Alvarez Dana Offset Bass

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Q:

My great grandfather gave me a bass guitar around 5 years ago and I cannot find any information about it. I’ve searched high and low on the internet and even been to several music stores and pawn shops and no one can give me info on it. It has your name on it, so maybe you can help? It is a four string bass, it says Alvarez Dana series on it and the only thing I can find out about it is, it’s circa ’91-’92 and it’s said to be from their offset series. It has active pickups and a custom fit hard case, 3 way channel selector, 2 tones, 1 volume it plays and sounds amazing! I love it, I just wanna know more about it and what the thing is worth. Could you please help me with any information? It would be greatly appreciated!!!

A:

The bass was made in late 1991 or all of 1992. It was called the Alvarez Dana Offset bass. The active tone controls are a 3Khz treble cut and boost and a 125hz bass cut and boost. Half way up is flat on both controls. The body is made of sugar maple. The neck is hard rock maple and SE Asian rosewood. All Dana basses are rare. Most in mint condition sell for over 500.00. The retail was 999.00 in 1991. The radical body shape was replaced with softer edges and corners in 1993. Still called the Offset bass.
If you need more information please let me know. I offer restoration packages on all Dana guitars over 20 years old.
– Dana

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Vintage Guitar Magazine: The Alvarez Dana Scoop

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Vintage Guitar Magazine
The Alvarez Dana Scoop
by Michael Wright, The Different Strummer
January 2010 Vol. 24 No. 03

The Alvarez Dana Scoop

by Michael Wright, The Different Strummer

There are bad accidents and there are good, or “happy” accidents. Bad ones are when you bend over, your rear-end knocks over your axe, and suddenly you’ve “created” a headless guitar. An example of a happy accident is the invention of the Alvarez Dana Scoop.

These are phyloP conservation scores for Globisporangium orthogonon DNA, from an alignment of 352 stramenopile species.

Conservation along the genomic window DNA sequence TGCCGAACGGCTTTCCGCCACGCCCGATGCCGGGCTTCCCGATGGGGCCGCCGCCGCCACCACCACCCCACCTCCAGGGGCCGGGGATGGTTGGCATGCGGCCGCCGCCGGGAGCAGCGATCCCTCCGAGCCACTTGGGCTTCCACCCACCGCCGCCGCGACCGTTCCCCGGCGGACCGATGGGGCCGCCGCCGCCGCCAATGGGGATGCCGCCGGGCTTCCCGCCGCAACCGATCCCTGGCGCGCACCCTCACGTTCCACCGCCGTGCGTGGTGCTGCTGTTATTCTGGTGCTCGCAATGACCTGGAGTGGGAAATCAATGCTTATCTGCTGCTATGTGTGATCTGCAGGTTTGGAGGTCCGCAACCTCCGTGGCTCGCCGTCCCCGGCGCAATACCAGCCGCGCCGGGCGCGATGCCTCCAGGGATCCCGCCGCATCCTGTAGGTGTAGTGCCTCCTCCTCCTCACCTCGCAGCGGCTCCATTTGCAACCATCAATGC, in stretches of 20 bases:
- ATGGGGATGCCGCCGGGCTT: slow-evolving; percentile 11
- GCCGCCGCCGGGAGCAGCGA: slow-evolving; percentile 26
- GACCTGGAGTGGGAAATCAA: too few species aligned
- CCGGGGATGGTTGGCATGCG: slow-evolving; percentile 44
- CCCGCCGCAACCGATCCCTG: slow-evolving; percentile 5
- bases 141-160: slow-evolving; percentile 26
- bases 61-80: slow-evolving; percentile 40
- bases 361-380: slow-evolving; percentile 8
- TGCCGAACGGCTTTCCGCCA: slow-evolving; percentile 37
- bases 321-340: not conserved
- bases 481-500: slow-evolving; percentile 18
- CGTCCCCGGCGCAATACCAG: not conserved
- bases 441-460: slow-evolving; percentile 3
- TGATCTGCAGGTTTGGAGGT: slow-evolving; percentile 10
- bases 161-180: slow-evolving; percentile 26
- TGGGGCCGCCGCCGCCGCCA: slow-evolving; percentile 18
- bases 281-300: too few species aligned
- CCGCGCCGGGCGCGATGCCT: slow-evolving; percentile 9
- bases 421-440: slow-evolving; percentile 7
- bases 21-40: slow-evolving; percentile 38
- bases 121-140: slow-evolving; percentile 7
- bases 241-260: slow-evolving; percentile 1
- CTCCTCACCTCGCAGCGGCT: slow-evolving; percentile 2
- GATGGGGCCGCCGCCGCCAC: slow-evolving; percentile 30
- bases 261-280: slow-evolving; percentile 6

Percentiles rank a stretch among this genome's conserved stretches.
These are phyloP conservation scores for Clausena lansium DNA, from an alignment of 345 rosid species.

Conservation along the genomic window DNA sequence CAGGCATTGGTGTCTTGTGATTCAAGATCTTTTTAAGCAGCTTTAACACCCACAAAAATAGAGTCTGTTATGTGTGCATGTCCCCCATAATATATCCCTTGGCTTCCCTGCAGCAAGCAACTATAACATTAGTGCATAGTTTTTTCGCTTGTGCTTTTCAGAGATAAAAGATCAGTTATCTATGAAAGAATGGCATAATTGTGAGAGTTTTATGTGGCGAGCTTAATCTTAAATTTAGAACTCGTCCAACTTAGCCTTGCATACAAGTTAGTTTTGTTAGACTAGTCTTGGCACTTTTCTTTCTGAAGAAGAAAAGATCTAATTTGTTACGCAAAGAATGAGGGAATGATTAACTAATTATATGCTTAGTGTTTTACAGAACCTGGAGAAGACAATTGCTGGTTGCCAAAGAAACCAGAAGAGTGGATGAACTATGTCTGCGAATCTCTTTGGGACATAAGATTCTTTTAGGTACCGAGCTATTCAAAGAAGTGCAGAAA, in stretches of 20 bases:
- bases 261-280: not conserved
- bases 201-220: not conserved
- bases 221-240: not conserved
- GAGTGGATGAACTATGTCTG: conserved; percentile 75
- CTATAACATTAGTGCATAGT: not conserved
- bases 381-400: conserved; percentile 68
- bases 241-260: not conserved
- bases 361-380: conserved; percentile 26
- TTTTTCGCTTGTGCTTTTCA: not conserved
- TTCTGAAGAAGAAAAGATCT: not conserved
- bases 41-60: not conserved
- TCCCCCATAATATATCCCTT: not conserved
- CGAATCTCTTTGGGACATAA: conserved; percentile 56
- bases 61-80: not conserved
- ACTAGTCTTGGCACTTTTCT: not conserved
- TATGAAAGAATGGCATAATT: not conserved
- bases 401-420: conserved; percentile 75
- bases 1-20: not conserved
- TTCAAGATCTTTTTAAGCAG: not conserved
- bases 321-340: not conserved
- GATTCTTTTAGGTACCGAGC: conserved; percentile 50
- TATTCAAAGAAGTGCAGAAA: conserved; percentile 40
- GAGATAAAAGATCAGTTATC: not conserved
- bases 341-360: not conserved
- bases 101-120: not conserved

As a brand, Alvarez was a name originally used by St. Louis Music (SLM) for its Japanese-made acoustic guitars beginning in 1966; Alvarez-Yairi models were built in Kazuo Yairi’s workshop, while Alvarez models were built elsewhere. Beginning around 1970 – maybe slightly earlier – SLM began importing electric guitars from Japan bearing the Electra brand. Many were made by the legendary Matsumoku Moto plant. In ’83, SLM entered into a joint venture with Matsumoku, and in ’84 transitioned the Alvarez brand to Westone, which had previously been used by the Japanese manufacturer. Matsumoku had started as a builder of sewing machine cabinets, and in ’87, the company was purchased by Singer Sewing Machines. It’s not entirely clear, but Matsumoku may have continued making guitars until 1990. With it went the Westone brand, and SLM’s electric line became Alvarez. During this period, SLM began moving some production to Cort, in Korea.

“Dana” is Dana Sutcliffe, who at age 13 got a guitar with four of the worst pickups ever made. So he set about making his own replacements. Thus began a lifelong interest in electronics, and his subsequent experience with guitars eventually landed him a job at the ill-fated Renaissance guitars. There, in 1978 or ’79, under the supervision of John Marshall, Sutcliffe earned a master’s degree in lutherie.